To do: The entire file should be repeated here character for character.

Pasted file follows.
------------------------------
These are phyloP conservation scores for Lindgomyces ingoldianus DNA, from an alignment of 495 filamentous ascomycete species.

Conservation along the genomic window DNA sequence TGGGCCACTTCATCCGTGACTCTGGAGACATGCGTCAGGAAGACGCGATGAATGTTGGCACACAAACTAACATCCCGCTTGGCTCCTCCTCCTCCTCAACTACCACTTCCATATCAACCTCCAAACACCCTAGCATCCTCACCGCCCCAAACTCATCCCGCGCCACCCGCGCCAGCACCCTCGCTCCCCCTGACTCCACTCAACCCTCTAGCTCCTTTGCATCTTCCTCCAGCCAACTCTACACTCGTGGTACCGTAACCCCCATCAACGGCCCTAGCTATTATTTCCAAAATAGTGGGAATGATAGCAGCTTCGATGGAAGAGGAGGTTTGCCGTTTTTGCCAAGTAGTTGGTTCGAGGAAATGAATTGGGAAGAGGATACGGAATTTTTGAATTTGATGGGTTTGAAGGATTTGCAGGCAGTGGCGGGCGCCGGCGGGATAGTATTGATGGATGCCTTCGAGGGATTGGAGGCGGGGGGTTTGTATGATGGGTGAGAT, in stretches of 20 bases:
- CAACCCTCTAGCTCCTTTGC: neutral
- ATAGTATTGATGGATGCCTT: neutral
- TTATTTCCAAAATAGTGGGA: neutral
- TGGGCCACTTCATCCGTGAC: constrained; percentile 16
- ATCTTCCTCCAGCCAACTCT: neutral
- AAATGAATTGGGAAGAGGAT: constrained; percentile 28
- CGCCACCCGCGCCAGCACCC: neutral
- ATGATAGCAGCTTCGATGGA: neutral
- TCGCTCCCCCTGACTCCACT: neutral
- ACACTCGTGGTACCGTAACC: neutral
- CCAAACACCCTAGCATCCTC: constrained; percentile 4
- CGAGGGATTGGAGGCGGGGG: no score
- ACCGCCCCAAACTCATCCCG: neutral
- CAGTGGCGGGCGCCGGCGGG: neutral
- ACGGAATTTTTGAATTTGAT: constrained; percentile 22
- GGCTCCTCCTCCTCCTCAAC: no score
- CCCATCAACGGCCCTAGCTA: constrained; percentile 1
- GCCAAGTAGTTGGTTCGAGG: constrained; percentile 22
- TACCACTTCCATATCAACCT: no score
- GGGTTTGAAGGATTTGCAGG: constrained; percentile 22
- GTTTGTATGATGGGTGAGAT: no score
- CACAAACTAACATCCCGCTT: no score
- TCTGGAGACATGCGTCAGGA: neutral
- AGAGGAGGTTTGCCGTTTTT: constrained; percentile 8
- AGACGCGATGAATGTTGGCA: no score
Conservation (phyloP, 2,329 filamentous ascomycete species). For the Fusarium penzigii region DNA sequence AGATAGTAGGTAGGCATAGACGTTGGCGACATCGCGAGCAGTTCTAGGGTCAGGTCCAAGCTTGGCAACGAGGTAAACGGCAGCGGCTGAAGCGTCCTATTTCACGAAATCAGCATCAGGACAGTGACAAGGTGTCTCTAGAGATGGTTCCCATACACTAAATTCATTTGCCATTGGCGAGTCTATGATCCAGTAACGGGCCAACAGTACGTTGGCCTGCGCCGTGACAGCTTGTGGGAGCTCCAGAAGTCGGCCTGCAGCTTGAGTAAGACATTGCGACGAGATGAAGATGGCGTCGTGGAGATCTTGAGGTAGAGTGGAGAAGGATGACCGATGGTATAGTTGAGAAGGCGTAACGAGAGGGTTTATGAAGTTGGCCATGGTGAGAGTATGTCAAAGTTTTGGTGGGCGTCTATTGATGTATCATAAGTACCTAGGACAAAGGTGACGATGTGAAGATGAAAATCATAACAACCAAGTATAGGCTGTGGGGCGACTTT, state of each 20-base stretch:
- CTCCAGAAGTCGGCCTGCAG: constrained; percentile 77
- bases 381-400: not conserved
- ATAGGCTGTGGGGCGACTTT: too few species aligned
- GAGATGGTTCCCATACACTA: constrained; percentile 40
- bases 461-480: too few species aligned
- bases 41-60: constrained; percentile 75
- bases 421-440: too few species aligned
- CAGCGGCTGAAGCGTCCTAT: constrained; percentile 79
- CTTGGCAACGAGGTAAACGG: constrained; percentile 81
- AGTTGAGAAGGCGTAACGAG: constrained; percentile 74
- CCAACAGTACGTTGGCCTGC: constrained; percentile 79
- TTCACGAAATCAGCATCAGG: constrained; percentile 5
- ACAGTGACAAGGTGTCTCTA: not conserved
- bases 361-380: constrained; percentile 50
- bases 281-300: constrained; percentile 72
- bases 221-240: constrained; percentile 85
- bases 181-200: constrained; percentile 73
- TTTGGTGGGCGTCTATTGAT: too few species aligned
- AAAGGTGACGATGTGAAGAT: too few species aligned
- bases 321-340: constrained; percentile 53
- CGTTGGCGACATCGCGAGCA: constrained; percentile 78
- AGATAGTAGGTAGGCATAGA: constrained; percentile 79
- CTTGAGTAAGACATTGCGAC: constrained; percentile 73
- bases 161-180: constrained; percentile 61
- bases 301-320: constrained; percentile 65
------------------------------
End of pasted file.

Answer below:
These are phyloP conservation scores for Lindgomyces ingoldianus DNA, from an alignment of 495 filamentous ascomycete species.

Conservation along the genomic window DNA sequence TGGGCCACTTCATCCGTGACTCTGGAGACATGCGTCAGGAAGACGCGATGAATGTTGGCACACAAACTAACATCCCGCTTGGCTCCTCCTCCTCCTCAACTACCACTTCCATATCAACCTCCAAACACCCTAGCATCCTCACCGCCCCAAACTCATCCCGCGCCACCCGCGCCAGCACCCTCGCTCCCCCTGACTCCACTCAACCCTCTAGCTCCTTTGCATCTTCCTCCAGCCAACTCTACACTCGTGGTACCGTAACCCCCATCAACGGCCCTAGCTATTATTTCCAAAATAGTGGGAATGATAGCAGCTTCGATGGAAGAGGAGGTTTGCCGTTTTTGCCAAGTAGTTGGTTCGAGGAAATGAATTGGGAAGAGGATACGGAATTTTTGAATTTGATGGGTTTGAAGGATTTGCAGGCAGTGGCGGGCGCCGGCGGGATAGTATTGATGGATGCCTTCGAGGGATTGGAGGCGGGGGGTTTGTATGATGGGTGAGAT, in stretches of 20 bases:
- CAACCCTCTAGCTCCTTTGC: neutral
- ATAGTATTGATGGATGCCTT: neutral
- TTATTTCCAAAATAGTGGGA: neutral
- TGGGCCACTTCATCCGTGAC: constrained; percentile 16
- ATCTTCCTCCAGCCAACTCT: neutral
- AAATGAATTGGGAAGAGGAT: constrained; percentile 28
- CGCCACCCGCGCCAGCACCC: neutral
- ATGATAGCAGCTTCGATGGA: neutral
- TCGCTCCCCCTGACTCCACT: neutral
- ACACTCGTGGTACCGTAACC: neutral
- CCAAACACCCTAGCATCCTC: constrained; percentile 4
- CGAGGGATTGGAGGCGGGGG: no score
- ACCGCCCCAAACTCATCCCG: neutral
- CAGTGGCGGGCGCCGGCGGG: neutral
- ACGGAATTTTTGAATTTGAT: constrained; percentile 22
- GGCTCCTCCTCCTCCTCAAC: no score
- CCCATCAACGGCCCTAGCTA: constrained; percentile 1
- GCCAAGTAGTTGGTTCGAGG: constrained; percentile 22
- TACCACTTCCATATCAACCT: no score
- GGGTTTGAAGGATTTGCAGG: constrained; percentile 22
- GTTTGTATGATGGGTGAGAT: no score
- CACAAACTAACATCCCGCTT: no score
- TCTGGAGACATGCGTCAGGA: neutral
- AGAGGAGGTTTGCCGTTTTT: constrained; percentile 8
- AGACGCGATGAATGTTGGCA: no score
Conservation (phyloP, 2,329 filamentous ascomycete species). For the Fusarium penzigii region DNA sequence AGATAGTAGGTAGGCATAGACGTTGGCGACATCGCGAGCAGTTCTAGGGTCAGGTCCAAGCTTGGCAACGAGGTAAACGGCAGCGGCTGAAGCGTCCTATTTCACGAAATCAGCATCAGGACAGTGACAAGGTGTCTCTAGAGATGGTTCCCATACACTAAATTCATTTGCCATTGGCGAGTCTATGATCCAGTAACGGGCCAACAGTACGTTGGCCTGCGCCGTGACAGCTTGTGGGAGCTCCAGAAGTCGGCCTGCAGCTTGAGTAAGACATTGCGACGAGATGAAGATGGCGTCGTGGAGATCTTGAGGTAGAGTGGAGAAGGATGACCGATGGTATAGTTGAGAAGGCGTAACGAGAGGGTTTATGAAGTTGGCCATGGTGAGAGTATGTCAAAGTTTTGGTGGGCGTCTATTGATGTATCATAAGTACCTAGGACAAAGGTGACGATGTGAAGATGAAAATCATAACAACCAAGTATAGGCTGTGGGGCGACTTT, state of each 20-base stretch:
- CTCCAGAAGTCGGCCTGCAG: constrained; percentile 77
- bases 381-400: not conserved
- ATAGGCTGTGGGGCGACTTT: too few species aligned
- GAGATGGTTCCCATACACTA: constrained; percentile 40
- bases 461-480: too few species aligned
- bases 41-60: constrained; percentile 75
- bases 421-440: too few species aligned
- CAGCGGCTGAAGCGTCCTAT: constrained; percentile 79
- CTTGGCAACGAGGTAAACGG: constrained; percentile 81
- AGTTGAGAAGGCGTAACGAG: constrained; percentile 74
- CCAACAGTACGTTGGCCTGC: constrained; percentile 79
- TTCACGAAATCAGCATCAGG: constrained; percentile 5
- ACAGTGACAAGGTGTCTCTA: not conserved
- bases 361-380: constrained; percentile 50
- bases 281-300: constrained; percentile 72
- bases 221-240: constrained; percentile 85
- bases 181-200: constrained; percentile 73
- TTTGGTGGGCGTCTATTGAT: too few species aligned
- AAAGGTGACGATGTGAAGAT: too few species aligned
- bases 321-340: constrained; percentile 53
- CGTTGGCGACATCGCGAGCA: constrained; percentile 78
- AGATAGTAGGTAGGCATAGA: constrained; percentile 79
- CTTGAGTAAGACATTGCGAC: constrained; percentile 73
- bases 161-180: constrained; percentile 61
- bases 301-320: constrained; percentile 65